Bleech: What We Learned About the 2011 Rut

Northeast Rut Reporter Mike Bleech has been hunting whitetails in his native Pennsylvania and throughout the Northeast for more than four decades. A Vietnam veteran and full-time freelance outdoor writer, Bleech has had more than 5000 of his articles published. States covered: ME, NH, VT, MA, RI, CT, NY, NJ, PA OH, MD, DE.

The 2011 whitetail rut has been very interesting. I was about to write that it has been unusual, but maybe a better way to describe it is that the rut has been very average because it was unusual.

What made the current rut unusual?

Looking at the total picture to date, the second rut peak has been more distinct than the first, or at least it has been where I have hunted during the past couple of weeks in the Allegheny Highlands of Pennsylvania and in northern Maine.

Earlier, the differences between the different parts of our region were not so great. Now the differences are more distinct. I expect that in southern Ohio a second peak may be just getting underway.

A second rut peak is coming in, according to Matt Rosenthal at Beaver Creek Fly Shop, in Hagerstown, Maryland. Some big bucks are being killed. But it is nothing like it was during the first rut peak about four weeks ago. Then, he called it "insane." Now some bucks have been observed chasing does. Some fresh scrapes have been seen, but no rubs. No fighting has been reported.

That falls into place nicely. Just as happened with the first rut peak, it is starting in Maryland when it is well underway, or even winding down, in the bulk of the Northeast Region.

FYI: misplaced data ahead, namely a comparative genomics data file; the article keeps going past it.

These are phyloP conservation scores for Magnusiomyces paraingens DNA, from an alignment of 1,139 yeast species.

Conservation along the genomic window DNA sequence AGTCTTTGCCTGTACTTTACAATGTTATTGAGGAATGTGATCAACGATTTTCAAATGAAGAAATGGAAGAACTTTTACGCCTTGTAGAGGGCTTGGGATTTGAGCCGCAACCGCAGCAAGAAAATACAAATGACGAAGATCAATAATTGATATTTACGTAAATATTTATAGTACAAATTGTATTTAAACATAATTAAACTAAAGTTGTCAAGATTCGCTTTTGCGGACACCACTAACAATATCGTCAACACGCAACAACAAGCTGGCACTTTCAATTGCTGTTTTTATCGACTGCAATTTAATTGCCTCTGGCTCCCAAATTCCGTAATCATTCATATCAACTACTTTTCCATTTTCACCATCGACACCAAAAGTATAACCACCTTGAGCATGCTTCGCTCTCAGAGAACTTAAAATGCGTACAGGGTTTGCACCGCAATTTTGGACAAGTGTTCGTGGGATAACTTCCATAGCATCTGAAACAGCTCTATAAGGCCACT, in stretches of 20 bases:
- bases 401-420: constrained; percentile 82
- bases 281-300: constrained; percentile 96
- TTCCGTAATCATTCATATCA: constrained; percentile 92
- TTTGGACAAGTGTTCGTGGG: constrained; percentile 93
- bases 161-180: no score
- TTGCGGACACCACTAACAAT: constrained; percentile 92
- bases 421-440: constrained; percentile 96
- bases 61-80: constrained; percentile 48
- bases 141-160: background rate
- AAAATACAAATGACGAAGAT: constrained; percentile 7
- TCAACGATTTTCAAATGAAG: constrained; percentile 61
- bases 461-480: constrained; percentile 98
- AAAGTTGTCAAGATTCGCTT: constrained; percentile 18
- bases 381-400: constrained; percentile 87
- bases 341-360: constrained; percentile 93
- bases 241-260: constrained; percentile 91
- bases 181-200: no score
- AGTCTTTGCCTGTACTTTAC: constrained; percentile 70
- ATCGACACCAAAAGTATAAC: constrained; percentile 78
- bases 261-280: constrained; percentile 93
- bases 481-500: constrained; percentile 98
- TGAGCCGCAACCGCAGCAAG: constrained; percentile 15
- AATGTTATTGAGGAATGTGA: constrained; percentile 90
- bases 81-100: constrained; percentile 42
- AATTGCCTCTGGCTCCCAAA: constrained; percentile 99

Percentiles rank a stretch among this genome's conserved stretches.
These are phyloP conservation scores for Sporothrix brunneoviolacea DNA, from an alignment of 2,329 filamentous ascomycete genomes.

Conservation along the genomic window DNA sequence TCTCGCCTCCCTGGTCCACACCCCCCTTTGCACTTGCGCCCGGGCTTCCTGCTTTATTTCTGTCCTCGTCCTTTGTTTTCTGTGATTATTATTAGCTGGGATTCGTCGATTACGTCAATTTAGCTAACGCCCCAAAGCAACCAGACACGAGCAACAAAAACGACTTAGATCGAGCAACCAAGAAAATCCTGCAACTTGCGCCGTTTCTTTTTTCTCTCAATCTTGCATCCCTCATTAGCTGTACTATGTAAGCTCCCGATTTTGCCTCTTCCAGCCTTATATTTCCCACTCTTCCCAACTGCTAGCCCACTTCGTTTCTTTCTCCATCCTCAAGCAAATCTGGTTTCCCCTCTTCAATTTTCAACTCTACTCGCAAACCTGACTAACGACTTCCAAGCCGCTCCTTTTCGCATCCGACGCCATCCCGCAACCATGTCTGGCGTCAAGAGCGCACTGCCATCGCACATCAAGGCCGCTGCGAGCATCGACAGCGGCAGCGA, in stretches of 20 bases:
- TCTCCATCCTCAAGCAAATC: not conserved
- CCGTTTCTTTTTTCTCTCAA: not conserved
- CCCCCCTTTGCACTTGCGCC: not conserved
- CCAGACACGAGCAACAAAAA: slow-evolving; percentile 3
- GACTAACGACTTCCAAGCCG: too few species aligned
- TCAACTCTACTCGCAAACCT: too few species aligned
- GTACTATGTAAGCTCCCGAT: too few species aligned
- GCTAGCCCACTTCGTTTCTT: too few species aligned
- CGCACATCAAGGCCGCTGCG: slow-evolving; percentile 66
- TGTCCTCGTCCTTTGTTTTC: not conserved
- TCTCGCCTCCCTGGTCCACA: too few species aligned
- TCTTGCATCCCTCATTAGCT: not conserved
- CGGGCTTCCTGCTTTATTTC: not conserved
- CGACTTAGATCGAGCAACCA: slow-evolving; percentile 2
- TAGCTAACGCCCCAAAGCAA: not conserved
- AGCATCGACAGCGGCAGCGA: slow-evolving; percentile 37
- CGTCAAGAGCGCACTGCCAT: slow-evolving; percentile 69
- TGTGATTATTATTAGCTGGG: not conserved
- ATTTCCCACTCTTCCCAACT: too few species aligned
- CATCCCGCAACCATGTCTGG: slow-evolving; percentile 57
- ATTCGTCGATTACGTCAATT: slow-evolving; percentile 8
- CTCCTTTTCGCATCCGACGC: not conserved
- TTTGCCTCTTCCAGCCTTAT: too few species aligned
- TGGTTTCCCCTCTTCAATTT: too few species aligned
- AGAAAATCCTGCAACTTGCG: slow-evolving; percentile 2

In the New England states, the best of the rut is over, according to Marty Harrington, at Marty's Sports in Bennington, Vermont. Some of the younger does are coming into heat. More noticeably, deer are beginning to bunch up, he said. There are no fresh rubs or scrapes. Up in the Adirondacks, hunters found fresh rubs and scrapes late last week, according to Dan Ladd's exceptional web site, www.ADKHunter.com.
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How does this fit into our rut timetable?**

Very likely it was at least partly related to weather. Bucks got more active once temperatures finally dropped and the ground was covered by snow. Of course that has nothing to do with does coming into heat, but it sure affects buck hunting.

The results of the Pennsylvania Game Commission study showed that the moon has no influence on the timing of the rut. I still think it influences the time of the day when deer move, but that is a different thing than breeding.

While this is the final rut report for the 2011 season, the rut certainly is not done for the year. Right now in parts of our Northeast Region a strong second rut peak is in progress. And the rut will go on into January, at least. The potential length of the rut in our region is September to February, but breeding in either September or February is very unusual.

I have never heard about does being impregnated during February, not in this part of the whitetail range. Though the reports are concluding, I will be following the rut until it truly ends. I suggest that you do the same, especially if there is a late hunting season where you hunt deer. Late seasons are great because hardly any hunters are afield. I still have tags for late archery and flintlock hunting season.

P.S.: Just got a doe, a nice, mature doe, and that is meat in the freezer. Have a great winter. Get your augers sharpened.